Is it time to curb your caffeine habit?
We’re all well aware of the perks caffeine provides but too much can also pose problems. Many of us enjoy our daily caffeine fix and in many cases it has its benefits:
· Energy booster, enhances memory and athletic performance
· Eases headaches
· Helps prevent constipation and type 2 diabetes
· Protects against brain diseases like Parkinson’s and Alzheimer’s
But like the saying goes, “everything in moderation,” also applies to our caffeine intake. Too much can make you nervous, anxious, and jittery while also affecting our sleep, blood pressure, heart rate, and heart rhythm.
What we do know is that up to 400 milligrams of caffeine a day appears to be safe for most healthy adults. That’s roughly about the amount of caffeine in 3 to 5 eight-ounce cups of brewed coffee, 10 cans of cola or two energy shot drinks per day. However, keep in mind that the actual caffeine content in beverages varies widely, especially among energy drinks.
So, could you be consuming more caffeine than you realize, especially if you are noticing symptoms. If you are consuming more than 4 cups of caffeinated coffee a day, and are experiencing migraine headaches, insomnia, nervousness, irritability, restlessness, stomach upset, a fast heartbeat or muscle tremors, you may want to cut back. Everyone is different on how much caffeine they can handle. But even if it doesn’t bother you, there is a limit on how much to have each day. If you start adding up all the caffeinated items you are consuming over the course of a day, rising much more than 400 milligrams is probably too much.
Another factor is lack of sleep. Most adults need around 7 to 8 hours of sleep each night. But if you have a habit of consuming a caffeinated beverage in late afternoon or evening, this could be messing with how much sleep you are getting. Chronic sleep loss can be a hazard – it can add up and lead to disturbances with your daytime alertness and work performance. If you are using caffeine to help “wake you up and be more alert during the day,” you are likely masking sleep deprivation since caffeine may be keeping you from falling asleep at night, resulting in less sleep at night and creating an unwelcome cycle.
Here is a listing of not just foods and beverages but also medications you may be taking contributing to a little more caffeine than what’s good for you:
· Green tea – 8 ounces contains about 28 milligrams. Some people may believe herbal tea has no caffeine but it’s actually made from the same leaves as black tea.
· Black tea – 8 ounces contains about 47 milligrams. Even though black tea has half the caffeine of coffee, one too many cups in one day can add up quickly.
· Iced tea – 8 ounces contains about 25-48 milligrams. Size matters. Most tea purchased at a restaurant is sold in larger sizes which could mean more than 100 milligrams of caffeine per drink.
· Brewed coffee – 8 ounces contains between 130-180 milligrams. If you stick to an 8 ounce cup of about 2-3 a day, you are fine. But if purchasing from a retailer, a small size is a 12 ounce cup providing more caffeine than you bargained for.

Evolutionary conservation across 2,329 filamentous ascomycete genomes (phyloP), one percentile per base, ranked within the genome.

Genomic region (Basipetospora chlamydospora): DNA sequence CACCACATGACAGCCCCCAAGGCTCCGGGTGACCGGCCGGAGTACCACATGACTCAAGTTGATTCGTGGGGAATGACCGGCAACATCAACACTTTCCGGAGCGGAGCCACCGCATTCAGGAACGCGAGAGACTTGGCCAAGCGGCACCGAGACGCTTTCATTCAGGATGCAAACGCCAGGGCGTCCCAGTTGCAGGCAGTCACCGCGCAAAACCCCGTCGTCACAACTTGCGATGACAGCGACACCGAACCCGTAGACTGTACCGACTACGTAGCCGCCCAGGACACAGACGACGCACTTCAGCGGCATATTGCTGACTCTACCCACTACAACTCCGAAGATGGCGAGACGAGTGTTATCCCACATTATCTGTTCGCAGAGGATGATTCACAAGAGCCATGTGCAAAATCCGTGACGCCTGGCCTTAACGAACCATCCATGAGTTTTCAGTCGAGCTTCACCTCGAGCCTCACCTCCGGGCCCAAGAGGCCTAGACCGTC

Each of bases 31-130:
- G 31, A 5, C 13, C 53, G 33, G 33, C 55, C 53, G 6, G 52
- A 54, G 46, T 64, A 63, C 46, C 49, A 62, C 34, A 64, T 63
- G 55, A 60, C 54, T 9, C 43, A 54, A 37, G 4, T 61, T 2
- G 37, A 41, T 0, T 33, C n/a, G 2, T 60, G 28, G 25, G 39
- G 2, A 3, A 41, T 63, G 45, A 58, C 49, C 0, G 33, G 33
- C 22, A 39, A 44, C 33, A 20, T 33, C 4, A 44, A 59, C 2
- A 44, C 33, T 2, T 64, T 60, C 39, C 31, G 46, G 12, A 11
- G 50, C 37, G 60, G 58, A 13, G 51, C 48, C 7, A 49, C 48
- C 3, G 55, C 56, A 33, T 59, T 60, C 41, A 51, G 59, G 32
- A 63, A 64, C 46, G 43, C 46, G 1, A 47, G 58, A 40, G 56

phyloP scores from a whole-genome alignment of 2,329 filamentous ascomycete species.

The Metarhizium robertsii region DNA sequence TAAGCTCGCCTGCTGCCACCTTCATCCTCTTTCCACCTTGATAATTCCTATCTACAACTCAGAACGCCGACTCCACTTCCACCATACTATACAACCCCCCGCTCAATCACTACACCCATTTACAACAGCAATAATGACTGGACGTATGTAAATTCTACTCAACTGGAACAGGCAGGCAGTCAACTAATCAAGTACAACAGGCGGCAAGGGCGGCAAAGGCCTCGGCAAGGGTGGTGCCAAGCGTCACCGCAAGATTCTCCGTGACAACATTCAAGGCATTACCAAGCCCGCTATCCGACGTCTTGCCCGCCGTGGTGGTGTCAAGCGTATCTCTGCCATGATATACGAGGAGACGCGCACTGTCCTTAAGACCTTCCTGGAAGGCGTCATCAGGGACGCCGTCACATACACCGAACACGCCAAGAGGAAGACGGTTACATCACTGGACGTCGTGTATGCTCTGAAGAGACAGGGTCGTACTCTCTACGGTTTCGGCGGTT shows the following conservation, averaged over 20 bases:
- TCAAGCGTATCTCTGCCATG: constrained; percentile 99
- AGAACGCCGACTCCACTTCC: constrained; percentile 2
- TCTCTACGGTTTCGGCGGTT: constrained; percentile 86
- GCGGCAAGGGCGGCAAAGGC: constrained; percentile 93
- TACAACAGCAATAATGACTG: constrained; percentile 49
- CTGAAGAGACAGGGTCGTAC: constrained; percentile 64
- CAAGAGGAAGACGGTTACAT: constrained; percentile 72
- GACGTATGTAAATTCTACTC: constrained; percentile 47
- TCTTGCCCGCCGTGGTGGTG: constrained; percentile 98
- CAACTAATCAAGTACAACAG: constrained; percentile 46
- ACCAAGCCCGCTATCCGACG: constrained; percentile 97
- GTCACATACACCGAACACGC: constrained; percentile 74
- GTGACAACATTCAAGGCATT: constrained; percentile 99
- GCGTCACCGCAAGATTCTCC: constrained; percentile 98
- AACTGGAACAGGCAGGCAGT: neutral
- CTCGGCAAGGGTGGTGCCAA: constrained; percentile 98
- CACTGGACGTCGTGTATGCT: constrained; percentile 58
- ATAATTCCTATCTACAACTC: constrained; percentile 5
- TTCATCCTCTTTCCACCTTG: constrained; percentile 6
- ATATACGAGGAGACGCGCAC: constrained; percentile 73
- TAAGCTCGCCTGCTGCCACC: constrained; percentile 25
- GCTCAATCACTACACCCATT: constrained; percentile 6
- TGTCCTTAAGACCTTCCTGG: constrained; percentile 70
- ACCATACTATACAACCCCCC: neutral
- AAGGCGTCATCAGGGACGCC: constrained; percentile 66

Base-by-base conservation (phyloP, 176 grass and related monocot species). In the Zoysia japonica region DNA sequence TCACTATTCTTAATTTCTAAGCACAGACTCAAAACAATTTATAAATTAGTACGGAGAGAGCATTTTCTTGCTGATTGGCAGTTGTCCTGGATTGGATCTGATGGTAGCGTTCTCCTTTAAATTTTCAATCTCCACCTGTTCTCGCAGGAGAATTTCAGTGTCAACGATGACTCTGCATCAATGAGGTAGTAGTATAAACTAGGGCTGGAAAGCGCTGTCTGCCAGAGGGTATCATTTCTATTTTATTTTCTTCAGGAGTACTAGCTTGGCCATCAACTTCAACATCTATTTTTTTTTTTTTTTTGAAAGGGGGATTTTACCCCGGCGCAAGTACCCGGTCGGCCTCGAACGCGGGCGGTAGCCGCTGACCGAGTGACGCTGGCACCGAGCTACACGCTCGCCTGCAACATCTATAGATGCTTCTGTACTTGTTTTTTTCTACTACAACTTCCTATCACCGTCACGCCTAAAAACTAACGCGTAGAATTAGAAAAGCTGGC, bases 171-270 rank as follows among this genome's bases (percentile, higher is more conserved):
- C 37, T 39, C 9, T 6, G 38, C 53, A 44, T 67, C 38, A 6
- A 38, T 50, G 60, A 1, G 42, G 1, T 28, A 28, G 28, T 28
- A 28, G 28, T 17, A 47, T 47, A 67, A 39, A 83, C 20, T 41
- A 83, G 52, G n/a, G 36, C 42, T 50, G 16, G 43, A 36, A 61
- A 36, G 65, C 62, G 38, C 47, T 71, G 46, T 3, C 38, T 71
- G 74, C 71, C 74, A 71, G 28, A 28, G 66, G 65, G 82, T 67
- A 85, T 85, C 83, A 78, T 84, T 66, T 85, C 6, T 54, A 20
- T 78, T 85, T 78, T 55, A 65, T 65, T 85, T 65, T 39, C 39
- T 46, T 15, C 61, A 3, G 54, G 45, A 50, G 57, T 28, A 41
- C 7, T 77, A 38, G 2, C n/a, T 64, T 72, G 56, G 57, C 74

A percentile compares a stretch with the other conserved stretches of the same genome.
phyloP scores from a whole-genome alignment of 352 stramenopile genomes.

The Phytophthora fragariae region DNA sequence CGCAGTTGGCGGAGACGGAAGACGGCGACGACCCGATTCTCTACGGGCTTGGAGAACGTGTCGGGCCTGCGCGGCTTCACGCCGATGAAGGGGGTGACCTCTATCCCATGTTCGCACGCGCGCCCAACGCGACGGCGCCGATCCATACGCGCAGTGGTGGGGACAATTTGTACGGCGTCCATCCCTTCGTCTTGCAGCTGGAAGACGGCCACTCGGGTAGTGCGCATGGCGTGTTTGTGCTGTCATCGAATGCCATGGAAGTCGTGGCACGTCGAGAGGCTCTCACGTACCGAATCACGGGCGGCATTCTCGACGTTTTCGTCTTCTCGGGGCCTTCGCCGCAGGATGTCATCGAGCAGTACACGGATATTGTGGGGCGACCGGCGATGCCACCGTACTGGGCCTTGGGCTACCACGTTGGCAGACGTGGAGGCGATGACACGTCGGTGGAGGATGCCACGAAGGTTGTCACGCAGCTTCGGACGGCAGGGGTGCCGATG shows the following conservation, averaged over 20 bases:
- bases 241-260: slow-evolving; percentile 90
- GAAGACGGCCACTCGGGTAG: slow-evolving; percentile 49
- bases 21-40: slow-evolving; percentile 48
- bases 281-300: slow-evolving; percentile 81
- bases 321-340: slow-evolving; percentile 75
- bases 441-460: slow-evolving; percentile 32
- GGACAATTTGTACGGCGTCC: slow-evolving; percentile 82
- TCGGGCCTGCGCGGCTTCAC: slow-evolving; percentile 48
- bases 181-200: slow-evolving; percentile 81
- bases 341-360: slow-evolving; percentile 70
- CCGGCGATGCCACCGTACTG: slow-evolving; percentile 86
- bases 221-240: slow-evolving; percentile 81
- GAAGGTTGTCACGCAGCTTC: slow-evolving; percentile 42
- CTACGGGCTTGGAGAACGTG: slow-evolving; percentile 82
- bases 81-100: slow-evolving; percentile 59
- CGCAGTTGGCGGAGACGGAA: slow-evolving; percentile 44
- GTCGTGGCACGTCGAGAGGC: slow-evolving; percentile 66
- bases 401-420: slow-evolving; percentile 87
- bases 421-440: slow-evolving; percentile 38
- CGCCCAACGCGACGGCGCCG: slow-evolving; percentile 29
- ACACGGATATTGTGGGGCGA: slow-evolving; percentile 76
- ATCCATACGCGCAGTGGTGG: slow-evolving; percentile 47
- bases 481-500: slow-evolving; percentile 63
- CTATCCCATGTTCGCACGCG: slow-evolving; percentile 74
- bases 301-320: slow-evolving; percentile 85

· Espresso – 2 ounces contains about 126 milligrams. Like your cappuccinos, lattes, macchiatos? Be careful as a 2-ounce “double shot” is usually used as their base in most of the espresso-based drinks at your local coffee shops. Go for the 1-ounce “singe” shot to get about half that amount (63 milligrams).
· Soda – 12 ounces contains 34-54 milligrams. The range for caffeine found in both diet and regular sodas will vary. If trying to watch the amount of caffeine consumed throughout the day, opt for “caffeine-free” sodas.
· Energy drinks – 16 ounces contains 140-350 milligrams. Energy drinks are one of the worst overly-caffeinated beverages to drink. Ingredients like guarana can hide extra caffeine plus the sugar or artificial sweeteners can make it easy to drink too much providing a boatload of too much caffeine.
· Caffeinated gum – 1 piece contains 20-100 milligrams. Here again, do your research on this item. The range can be quite wide like energy drinks due again to hidden caffeine in ingredients like guarana.
· Dark chocolate – 1 ounce contains about 23 milligrams. The FDA does not require chocolate makers to list how much caffeine is in dark chocolate since caffeine occurs naturally in it. If sticking to just one serving, which is about a third of a typical dark chocolate bar, it’s not much. But eat more than that, and the numbers start adding up.
· Over-the-counter pain medications – Two tablets of certain pain relievers may contain about 130 milligrams. Many of these medications combine aspirin, acetaminophen or both with caffeine. These can work quite well on your headache but start popping too many pills and your daily total can rise precipitously high. Look for caffeine-free pain relievers and ask your pharmacist what they recommend.
Curbing your caffeine intake
There are several steps you can take to change your caffeine habits:
· Pay attention to how much caffeine you are consuming from food, beverages, gum, and medications.
· Cut back gradually by drinking one less cup or can of soda or switch to a smaller cup size. A
· Avoid drinking a caffeinated beverage late in the day. This will help your body to get used to the lower levels of caffeine and lessen potential withdrawal effects.
· Try decaffeinated beverages. Many of them taste and look the same as caffeinated drinks
· Shorten the brew time on tea which cuts down on its caffeine content. Or choose herbal teas that don’t have caffeine